97 Orchard

It’s posh now, Orchard Street on New York City’s Lower East Side. Studio apartments go for upwards of a couple grand a month. The shops are rarified, the restaurants good and edgy. But what is now tony would, a century ago, have been Anthony, newly arrived from Calabria, who lived on Orchard Street because he couldn’t find anything cheaper. If alone, he probably lived in a boardinghouse, packed like a sardine into one of those studios with a handful of other immigrants. If he had a family, he could well have lived at 97 Orchard Street.

Anthony? Not Avraham? As culinary-historian Ziegelman explains in this illuminating, rangy, and wonderfully atmospheric book, though the Lower East Side is primarily identified with its Jewish community, it was the first port of call for many immigrants. This is the story of five families—German, Irish, Jews from Germany and from the Pale, and Italian—who lived in the tenement at 97 Orchard between the years 1863 and 1935. It is the story of Old World identities daily being beveled by their new surrounds, yet holding on to their food traditions (while appropriating agreeable new foodstuffs), as emotional ballast, a piece of the familiar in a strange land. It is, as well, an exploration into milieu, and all the forces that went into shaping everyday life.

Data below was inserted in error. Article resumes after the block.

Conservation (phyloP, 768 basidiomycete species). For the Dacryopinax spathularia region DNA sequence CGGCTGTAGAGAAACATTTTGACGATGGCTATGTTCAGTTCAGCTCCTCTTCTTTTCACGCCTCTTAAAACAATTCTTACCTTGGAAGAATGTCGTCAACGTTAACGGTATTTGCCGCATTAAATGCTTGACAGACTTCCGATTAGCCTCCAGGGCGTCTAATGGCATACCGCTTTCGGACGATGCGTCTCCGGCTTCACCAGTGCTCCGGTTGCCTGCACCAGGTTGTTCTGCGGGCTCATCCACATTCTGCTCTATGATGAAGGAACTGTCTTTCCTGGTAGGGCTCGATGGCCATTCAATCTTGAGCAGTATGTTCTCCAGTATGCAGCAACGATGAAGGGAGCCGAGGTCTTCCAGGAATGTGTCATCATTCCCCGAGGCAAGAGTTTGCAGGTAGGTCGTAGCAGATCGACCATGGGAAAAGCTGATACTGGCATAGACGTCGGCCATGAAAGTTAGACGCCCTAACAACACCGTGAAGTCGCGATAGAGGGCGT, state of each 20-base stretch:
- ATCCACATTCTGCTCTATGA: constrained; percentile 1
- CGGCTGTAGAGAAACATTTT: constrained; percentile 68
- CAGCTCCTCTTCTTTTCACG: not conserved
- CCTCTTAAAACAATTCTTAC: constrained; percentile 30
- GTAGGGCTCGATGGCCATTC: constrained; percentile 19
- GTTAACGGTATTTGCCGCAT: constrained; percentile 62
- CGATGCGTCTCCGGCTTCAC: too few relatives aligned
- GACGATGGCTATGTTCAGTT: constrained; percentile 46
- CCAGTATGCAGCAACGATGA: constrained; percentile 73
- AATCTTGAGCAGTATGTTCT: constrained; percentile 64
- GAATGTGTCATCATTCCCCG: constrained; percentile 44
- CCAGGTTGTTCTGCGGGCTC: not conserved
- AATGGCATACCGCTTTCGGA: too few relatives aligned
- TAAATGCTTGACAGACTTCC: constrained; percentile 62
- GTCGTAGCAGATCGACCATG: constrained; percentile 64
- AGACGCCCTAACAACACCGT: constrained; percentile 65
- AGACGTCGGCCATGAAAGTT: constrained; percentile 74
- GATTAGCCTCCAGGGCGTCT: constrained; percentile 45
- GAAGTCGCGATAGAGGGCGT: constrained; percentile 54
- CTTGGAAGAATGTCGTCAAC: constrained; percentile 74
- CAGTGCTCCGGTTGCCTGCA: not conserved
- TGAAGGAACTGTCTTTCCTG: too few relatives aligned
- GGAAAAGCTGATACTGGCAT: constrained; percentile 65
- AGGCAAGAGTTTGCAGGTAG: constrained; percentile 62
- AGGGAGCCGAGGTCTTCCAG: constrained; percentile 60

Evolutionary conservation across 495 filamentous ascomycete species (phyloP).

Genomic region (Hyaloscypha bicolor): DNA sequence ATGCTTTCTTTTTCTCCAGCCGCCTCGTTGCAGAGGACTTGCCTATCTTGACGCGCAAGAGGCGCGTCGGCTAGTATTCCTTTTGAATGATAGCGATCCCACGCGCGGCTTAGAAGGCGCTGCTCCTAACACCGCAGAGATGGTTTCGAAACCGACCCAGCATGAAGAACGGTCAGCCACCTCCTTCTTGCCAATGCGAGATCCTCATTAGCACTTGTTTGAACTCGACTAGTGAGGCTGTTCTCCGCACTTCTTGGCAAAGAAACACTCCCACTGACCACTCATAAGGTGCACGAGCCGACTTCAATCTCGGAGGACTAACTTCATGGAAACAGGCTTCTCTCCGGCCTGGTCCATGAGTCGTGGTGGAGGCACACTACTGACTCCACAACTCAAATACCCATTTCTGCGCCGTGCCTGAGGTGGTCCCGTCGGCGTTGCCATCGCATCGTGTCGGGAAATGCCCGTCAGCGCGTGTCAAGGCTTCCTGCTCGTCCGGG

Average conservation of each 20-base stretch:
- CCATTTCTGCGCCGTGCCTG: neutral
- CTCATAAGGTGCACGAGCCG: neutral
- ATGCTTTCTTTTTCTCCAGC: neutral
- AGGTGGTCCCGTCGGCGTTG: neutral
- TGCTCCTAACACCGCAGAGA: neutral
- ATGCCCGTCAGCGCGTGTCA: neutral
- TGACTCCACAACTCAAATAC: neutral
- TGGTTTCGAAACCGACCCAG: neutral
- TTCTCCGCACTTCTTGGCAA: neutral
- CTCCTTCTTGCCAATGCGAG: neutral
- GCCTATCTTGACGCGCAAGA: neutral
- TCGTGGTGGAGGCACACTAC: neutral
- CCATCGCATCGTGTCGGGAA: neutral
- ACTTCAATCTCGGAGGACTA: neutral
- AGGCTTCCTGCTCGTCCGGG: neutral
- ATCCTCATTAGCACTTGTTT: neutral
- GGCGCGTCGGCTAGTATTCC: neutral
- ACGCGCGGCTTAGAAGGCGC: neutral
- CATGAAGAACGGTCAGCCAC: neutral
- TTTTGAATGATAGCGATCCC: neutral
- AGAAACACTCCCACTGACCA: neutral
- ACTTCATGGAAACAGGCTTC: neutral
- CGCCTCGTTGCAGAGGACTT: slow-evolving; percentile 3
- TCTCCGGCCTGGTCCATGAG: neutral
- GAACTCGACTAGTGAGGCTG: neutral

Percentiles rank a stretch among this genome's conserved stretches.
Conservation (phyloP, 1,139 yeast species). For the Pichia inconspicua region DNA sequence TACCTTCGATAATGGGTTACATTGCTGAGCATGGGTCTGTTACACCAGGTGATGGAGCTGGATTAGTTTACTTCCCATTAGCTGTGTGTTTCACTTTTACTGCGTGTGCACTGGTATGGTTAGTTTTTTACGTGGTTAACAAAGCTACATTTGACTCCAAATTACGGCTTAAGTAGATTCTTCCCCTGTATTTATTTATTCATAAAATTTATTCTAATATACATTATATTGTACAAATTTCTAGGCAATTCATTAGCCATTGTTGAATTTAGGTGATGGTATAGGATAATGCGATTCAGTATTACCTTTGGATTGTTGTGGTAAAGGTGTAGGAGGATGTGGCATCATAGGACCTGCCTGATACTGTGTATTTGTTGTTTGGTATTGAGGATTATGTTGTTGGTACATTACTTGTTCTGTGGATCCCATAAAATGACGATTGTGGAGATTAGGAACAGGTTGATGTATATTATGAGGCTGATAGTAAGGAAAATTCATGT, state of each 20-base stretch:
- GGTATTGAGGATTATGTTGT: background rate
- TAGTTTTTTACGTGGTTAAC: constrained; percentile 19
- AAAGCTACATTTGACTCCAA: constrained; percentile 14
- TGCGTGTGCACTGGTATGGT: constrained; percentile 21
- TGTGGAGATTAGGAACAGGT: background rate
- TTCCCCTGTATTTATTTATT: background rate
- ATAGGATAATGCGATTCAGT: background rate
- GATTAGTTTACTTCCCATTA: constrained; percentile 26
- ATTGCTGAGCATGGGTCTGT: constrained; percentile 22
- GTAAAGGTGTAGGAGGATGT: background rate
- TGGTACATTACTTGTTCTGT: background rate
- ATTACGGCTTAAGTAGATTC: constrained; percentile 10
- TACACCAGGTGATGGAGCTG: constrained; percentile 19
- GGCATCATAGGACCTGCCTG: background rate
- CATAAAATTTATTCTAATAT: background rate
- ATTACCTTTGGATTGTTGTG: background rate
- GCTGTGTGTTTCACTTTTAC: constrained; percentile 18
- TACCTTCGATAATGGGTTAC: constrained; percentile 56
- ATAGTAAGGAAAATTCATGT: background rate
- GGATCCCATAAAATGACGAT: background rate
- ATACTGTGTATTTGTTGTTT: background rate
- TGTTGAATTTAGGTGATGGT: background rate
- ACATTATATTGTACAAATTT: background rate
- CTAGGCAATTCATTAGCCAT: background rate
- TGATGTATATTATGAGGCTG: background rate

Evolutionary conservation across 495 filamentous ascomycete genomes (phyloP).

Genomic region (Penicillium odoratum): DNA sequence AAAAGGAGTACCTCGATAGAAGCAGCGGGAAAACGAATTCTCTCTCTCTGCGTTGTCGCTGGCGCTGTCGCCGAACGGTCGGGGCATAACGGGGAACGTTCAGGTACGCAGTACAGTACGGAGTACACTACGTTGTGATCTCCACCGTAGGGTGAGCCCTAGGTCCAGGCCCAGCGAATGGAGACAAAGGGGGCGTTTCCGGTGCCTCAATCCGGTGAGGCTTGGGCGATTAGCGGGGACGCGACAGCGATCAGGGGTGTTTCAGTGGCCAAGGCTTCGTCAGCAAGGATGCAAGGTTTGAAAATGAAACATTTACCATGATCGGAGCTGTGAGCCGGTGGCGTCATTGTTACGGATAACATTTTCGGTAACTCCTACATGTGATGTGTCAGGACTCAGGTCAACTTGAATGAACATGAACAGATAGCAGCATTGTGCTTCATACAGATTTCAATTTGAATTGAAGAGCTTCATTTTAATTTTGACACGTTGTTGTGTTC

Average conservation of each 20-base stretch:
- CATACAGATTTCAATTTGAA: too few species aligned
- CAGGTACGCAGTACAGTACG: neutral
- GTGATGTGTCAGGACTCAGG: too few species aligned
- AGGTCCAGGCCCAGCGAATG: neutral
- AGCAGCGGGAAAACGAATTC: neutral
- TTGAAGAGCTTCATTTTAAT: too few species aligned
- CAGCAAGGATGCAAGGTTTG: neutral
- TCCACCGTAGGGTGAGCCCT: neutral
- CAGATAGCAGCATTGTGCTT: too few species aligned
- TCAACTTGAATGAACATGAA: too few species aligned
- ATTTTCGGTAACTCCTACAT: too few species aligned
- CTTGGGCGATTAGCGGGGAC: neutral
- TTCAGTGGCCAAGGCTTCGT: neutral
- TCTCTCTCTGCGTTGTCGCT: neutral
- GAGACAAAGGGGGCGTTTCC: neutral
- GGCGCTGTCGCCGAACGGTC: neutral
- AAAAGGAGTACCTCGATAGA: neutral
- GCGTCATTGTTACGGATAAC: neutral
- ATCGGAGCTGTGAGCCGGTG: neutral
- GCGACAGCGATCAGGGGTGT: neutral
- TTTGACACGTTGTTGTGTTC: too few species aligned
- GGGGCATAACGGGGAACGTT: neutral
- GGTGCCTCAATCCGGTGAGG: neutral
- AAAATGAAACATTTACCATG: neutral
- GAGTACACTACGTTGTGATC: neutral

First on the scene, in 1863, was Lucas Glockner, a German tailor who, in an impressive arch, saved his pennies and bought a property, 97 Orchard, site of an old Dutch church. He knocked down the building and built anew—same as it ever was. The five-story, Italianate structure had four 350-square-foot apartments per floor: kitchen, windowless sleeping room behind, and a parlor in front that was “not much bigger than a New York taxi.” Glockner added warm touches; after all, he would be living there: ceilings of sky blue, walls painted salmon pink and pale mint, two fireplaces with wooden mantles and slate hearthstones. He skimped on indoor plumbing, however. Hitting the courtyard privy in the dead of winter was, perhaps, bracing, but carrying water from the pump up five flights must have been excruciating drudgery.